As you might expect, operating fly fishing lodges in several different countries allows us to travel a decent amount to, well, fishing lodges. It also allows us to work with hundreds of anglers each year, many of whom are extremely well traveled themselves.
When it comes to travel, if there’s anything we’ve learned along the way its that packing well can greatly enhance a fishing trip, and takes more than simply stuffing gear into duffel bags. That’s why today we’re sharing a great write-up put together by our good friend, Russell Miller of Fishpond, featuring some great packing tips for anglers.
Five Mantras to Pack By
Having packed for rainforest steelhead, saltwater destinations, trout camps, as well as four World Fly Fishing Championships overseas, I feel confident that these tips will help make the slog of travel easier and more enjoyable. Another game changer is having the right luggage for the packing job at hand. Purposeful travel gear for the angler makes packing wet, dirty, heavy, and awkward tackle so much easier. Airlines are not making it easy, so stack the odds in your favor.
1. Do some research and know what to bring.
Whether this is your first extended fishing trip or you are a seasoned traveler, using a packing list can be a huge asset to making sure you don’t arrive at your destination saying, “oh man, I wish I remembered…”. Put in a few hours of research before you even begin to pack. What’s the weather at your destination? What type of adventure are you going on? Are long hikes part of the program? Is the wading extreme? Would another pair of waders be worth the weight to bring? Just make sure that you have talked with locals in the area or researched all of your questions and this will dramatically change your packing list.
2. Lay out all of your gear.
Once you have all of your well thought out needs in a list, begin to gather them all together. This will often times require a takeover of the living room. Visually seeing all of your gear laid out will make it easy to check off the list and get an understanding of what you are really bringing. When you write down ‘I want to bring along two rain coats, two waders, and an extra pair of boots’, it might not sound like a lot, but the reality is that those items are heavy and take up a ton of space. So that brings us to our next point..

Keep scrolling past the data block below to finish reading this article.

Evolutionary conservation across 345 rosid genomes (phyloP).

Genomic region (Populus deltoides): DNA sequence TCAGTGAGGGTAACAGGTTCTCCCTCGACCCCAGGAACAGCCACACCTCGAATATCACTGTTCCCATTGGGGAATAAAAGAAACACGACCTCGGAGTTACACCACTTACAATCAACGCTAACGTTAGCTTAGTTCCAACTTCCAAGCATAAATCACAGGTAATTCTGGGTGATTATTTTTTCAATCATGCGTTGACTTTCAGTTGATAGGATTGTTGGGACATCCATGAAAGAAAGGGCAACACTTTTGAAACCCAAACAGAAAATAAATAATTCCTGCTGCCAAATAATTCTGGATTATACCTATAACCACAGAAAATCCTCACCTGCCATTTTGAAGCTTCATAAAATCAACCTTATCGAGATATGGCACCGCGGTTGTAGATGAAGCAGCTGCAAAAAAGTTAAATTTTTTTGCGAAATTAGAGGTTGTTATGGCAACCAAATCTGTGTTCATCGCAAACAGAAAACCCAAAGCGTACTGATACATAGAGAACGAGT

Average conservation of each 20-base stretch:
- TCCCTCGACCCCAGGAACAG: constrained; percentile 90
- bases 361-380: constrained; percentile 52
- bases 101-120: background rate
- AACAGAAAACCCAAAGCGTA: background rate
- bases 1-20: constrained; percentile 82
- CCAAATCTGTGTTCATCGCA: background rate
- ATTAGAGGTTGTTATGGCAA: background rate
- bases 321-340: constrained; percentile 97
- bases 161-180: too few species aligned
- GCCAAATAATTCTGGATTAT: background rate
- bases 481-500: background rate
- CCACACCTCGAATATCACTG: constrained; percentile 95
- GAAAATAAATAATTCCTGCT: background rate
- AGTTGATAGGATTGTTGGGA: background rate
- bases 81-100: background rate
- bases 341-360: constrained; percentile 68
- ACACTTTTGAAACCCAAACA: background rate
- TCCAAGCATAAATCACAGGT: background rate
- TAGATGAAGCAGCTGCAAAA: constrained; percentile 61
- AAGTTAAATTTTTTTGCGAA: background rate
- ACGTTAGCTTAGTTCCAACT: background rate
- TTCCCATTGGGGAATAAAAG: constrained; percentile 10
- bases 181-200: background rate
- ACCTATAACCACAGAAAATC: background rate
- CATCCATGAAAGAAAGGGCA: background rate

3. Be a Minimalist.
This is only going to help you in the end. Headed to the warm salt for some fishing, your actual needs are very small. Your goal should be to use every piece of clothing and gear you bring. If you packed it, traveled around the globe, and you never pull it out, you did it all wrong. So, will you use everything you packed and can you justify every item that is laid out in front of you? This goes back to doing some research. Maybe you can do laundry and cut your clothes in half, or does the destination provide any gear that might serve as backup? Can you use your travel bags as day bags for your trip? This step is super important and will make you enjoy traveling even more.
4. What to put where and why.
Let your gear dictate what luggage you use for packing while also thinking about when you will need to access gear during your trip. Do you have a night or two layover? Make sure your day bag has those items. Not using your rods until your final destination? Pack that type of gear at the very bottom of your bag so you have better access to more relevant items.
5. Bring a luxury item or two.
Much of what I really suggest is to trim out any gear that is not an essential piece for your travels. This point is exactly the opposite; bring along a couple of items that will make travel more enjoyable or comfortable for you. It can be a big book, pillow, travel shoes or slippers, big noise canceling headphones, your favorite hoodie, or a personal blanket. I bet you know a couple of things that would be considered luxury in the minimalists’ eyes. Bring them! A happy traveler can weather any storm.